I have a few questions.
Do you have a price range (per radio) you want to stay below? There are some decent options under 100 USD and plenty more depending on how high you want to go.
Are you planning on sharing one radio or eventually buying more?
Is there a certain type aircraft of interest?
Again, welcome to the forum and I look forward to seeing where this takes you and the family.


old headcase
I'm sorta new myself. I've been flying for years, but only now going digital as my old analog gear is getting harder to find parts for and more and more fields are frowning on my stuff as it's all but alien to most of them.

I am finding the transition to be quite easy and enjoyable though. Heck I'm even making plans on sketchup and I've had the program a whopping 3 days.

All that to walk around the moon to watch the tide come in.... I'm on the list to get a frsky taranis and expect to find it entrancing to my antiquated mind, but I do want to get a turnigy 9xr and orange module as base radio system and though I don't even own one yet, this would be my suggestion as a starter that would still be a performer as skills grow. It's not really a beginner radio so to speak, but I borrowed a friend's and it's down right simple to use as well as just feeling right in operation, if that makes sense.

I like the orange radios and several other "entry level" radios, but if you'll be scratch building, you'll soon want more and the 9xr just fits the bill so nicely.
Thing is, that's one option and yes there are many more. Just consider looking past your first plane. My thoughts on the 9xr are from my short use of it and the fact that it seems well known and there'll always be someone quick with an answer to a question.

Hope there's something in that ramble you find helpful.

Off we go, into the wild blue yonder........
Hi rcspaceflight, Gerald, Jim and Frank,

Thanks for the welcome! I always forget that when I join a new internet community my name invariably causes confusion. Darcy is one of those androgynous names; this particular instance of "Darcy" happens to be tied to a guy. No harm, no foul.

Thanks for all of the advice so far -- I'm right there with the recommendations of a minimum of 6 channels. I don't anticipate needing more, and I doubt that I'll be interested in helis, but who can say?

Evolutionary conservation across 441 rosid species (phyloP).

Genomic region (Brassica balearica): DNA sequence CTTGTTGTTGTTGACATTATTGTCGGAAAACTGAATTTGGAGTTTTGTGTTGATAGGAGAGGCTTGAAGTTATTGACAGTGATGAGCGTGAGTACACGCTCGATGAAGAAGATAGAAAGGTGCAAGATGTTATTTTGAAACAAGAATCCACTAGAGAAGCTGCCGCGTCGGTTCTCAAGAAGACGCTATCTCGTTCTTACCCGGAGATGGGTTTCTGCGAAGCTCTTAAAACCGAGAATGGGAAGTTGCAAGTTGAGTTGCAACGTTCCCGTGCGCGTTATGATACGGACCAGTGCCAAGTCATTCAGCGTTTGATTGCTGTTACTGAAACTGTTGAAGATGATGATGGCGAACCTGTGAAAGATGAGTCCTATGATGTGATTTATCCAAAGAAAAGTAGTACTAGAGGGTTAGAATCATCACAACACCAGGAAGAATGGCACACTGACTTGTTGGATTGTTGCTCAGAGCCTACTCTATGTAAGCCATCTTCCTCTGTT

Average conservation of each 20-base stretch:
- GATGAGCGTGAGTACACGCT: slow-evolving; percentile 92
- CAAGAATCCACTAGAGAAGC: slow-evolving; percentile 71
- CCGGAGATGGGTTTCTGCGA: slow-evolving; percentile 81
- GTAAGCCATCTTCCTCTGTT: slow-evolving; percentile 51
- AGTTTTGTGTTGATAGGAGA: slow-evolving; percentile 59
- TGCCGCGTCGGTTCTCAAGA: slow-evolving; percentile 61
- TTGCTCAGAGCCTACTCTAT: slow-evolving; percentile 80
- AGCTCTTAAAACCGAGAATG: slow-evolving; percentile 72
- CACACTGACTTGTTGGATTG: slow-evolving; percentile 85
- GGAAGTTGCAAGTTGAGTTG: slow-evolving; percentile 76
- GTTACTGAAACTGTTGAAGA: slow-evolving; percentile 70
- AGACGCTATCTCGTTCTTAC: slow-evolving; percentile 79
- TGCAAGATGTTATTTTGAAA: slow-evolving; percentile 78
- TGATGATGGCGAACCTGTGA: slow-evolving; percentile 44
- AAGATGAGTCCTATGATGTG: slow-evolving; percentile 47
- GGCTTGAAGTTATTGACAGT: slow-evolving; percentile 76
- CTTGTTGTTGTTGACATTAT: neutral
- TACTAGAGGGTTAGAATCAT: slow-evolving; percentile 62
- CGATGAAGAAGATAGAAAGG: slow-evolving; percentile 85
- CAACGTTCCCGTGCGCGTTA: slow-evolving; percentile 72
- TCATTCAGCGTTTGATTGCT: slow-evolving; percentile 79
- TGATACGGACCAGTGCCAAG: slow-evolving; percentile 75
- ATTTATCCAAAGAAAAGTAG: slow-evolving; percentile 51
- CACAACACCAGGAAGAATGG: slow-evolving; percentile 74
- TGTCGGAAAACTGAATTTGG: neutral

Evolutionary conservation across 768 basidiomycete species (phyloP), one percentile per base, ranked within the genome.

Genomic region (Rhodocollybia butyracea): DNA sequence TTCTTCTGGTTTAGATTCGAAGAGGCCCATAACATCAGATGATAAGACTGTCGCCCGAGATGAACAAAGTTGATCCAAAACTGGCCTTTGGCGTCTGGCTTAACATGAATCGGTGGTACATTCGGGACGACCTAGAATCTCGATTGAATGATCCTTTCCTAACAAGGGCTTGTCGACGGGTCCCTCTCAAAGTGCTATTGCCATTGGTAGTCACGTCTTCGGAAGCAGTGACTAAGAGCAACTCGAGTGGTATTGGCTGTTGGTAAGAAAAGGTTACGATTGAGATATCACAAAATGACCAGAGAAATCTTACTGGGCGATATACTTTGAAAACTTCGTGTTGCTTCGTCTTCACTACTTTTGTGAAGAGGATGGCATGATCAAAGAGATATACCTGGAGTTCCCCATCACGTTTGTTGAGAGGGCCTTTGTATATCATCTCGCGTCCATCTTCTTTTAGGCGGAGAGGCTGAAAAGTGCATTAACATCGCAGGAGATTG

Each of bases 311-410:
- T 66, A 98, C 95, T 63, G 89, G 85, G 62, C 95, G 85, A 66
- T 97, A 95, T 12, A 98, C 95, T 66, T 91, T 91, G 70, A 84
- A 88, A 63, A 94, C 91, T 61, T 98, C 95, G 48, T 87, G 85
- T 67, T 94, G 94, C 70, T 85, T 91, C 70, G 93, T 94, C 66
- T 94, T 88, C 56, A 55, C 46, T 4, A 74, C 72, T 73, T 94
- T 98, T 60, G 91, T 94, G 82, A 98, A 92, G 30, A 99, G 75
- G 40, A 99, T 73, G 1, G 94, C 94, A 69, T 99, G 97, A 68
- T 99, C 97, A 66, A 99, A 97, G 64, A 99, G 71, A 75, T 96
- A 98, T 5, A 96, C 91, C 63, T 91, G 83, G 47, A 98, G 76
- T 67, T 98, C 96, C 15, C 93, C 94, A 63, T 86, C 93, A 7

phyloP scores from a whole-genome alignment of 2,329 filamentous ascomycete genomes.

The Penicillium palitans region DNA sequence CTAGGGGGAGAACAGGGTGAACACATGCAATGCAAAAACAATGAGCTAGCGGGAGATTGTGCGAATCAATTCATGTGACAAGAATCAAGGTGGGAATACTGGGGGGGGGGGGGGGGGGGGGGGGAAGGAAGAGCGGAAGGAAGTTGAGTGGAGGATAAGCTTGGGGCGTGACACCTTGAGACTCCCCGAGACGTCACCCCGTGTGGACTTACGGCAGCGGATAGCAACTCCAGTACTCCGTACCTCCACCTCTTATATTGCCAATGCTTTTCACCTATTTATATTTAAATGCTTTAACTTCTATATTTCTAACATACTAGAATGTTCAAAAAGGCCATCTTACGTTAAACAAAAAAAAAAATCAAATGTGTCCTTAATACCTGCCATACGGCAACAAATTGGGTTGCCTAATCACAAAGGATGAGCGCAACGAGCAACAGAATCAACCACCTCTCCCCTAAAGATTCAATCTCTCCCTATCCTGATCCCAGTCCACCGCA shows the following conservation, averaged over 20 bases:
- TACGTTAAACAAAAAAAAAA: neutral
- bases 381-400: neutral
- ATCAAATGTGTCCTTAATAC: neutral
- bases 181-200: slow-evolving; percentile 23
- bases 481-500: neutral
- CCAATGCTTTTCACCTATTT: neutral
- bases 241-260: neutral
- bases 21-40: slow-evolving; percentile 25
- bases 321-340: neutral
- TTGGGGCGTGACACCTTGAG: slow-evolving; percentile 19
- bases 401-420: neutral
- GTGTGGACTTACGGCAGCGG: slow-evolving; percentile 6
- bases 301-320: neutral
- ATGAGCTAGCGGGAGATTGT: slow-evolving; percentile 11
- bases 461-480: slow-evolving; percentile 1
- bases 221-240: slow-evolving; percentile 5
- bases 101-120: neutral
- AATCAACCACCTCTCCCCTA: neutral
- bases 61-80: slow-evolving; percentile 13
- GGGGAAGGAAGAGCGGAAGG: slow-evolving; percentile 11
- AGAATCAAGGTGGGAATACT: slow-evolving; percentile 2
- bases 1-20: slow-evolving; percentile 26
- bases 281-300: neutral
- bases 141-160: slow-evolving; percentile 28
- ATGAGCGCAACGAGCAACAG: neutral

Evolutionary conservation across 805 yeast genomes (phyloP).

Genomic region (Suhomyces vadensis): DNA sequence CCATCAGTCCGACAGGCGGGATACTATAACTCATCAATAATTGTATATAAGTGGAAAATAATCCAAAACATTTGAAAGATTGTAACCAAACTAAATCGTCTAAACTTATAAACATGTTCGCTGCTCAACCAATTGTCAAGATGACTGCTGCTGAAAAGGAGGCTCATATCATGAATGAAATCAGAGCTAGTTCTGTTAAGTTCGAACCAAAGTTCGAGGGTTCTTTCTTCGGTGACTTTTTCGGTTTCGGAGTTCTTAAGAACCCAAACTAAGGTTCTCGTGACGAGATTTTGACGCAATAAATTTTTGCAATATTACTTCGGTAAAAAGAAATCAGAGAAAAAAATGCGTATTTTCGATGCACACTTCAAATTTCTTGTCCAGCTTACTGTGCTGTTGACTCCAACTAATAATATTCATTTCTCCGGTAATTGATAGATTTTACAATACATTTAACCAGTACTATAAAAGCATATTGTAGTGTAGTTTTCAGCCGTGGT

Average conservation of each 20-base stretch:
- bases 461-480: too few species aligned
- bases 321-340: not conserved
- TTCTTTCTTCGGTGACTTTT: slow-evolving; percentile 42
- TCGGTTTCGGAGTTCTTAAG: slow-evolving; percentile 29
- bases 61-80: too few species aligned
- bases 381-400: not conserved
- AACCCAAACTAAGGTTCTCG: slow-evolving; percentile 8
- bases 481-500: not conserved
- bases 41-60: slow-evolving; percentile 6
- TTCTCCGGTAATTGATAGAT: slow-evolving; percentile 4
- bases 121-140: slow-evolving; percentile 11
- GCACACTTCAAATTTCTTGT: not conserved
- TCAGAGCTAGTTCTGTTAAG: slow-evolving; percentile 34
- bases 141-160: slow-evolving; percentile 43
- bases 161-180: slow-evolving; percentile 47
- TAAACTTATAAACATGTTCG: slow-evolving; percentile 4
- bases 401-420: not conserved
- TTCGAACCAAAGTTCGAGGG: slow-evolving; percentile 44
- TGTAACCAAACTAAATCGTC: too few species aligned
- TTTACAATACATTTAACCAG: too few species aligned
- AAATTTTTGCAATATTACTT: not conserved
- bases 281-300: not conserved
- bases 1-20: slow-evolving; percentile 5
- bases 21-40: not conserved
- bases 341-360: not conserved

I've browsed both the Turnigy and Taranis specs, and both look very appealing -- tell me more about this "open source" idea, as well as how well they work out of the box. I'm comfortable around computers, but I'm not a programmer by any means. I also like the idea of being able to store lots of models on the Radio -- the scratchbuilding itch will be very strong in me.

To answer Jim's questions:

Price point: I'd like to get flying (all in) for under $300, preferably under $200. My first plane will definitely be a simple scratch build.

Sharing radios: Hadn't given it much thought. When you say "sharing radios" I'm assuming that you mean "It's my turn now, you can wait 'til I'm done". If that's what you mean, I think we'll start with 1 radio, and if the bug bites either of my boys, we'll probably upgrade to more radios as appropriate. There's a pretty good chance we'll end up with 2, and an outside chance that we'll end up with 3.

Aircraft of interest: My uncle navigated on a Wellington in WWII, so that's of interest. I'm a Canadian, so it'd be keen to put an AVRO Arrow in the air. I'm an avid canoeist, with some awesome flatwater at my disposal, so I'm probably just crazy enough to try to build a bushplane with pontoons... Oh, Spitfires and P-38 Lightnings, too!

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Dedicated foam bender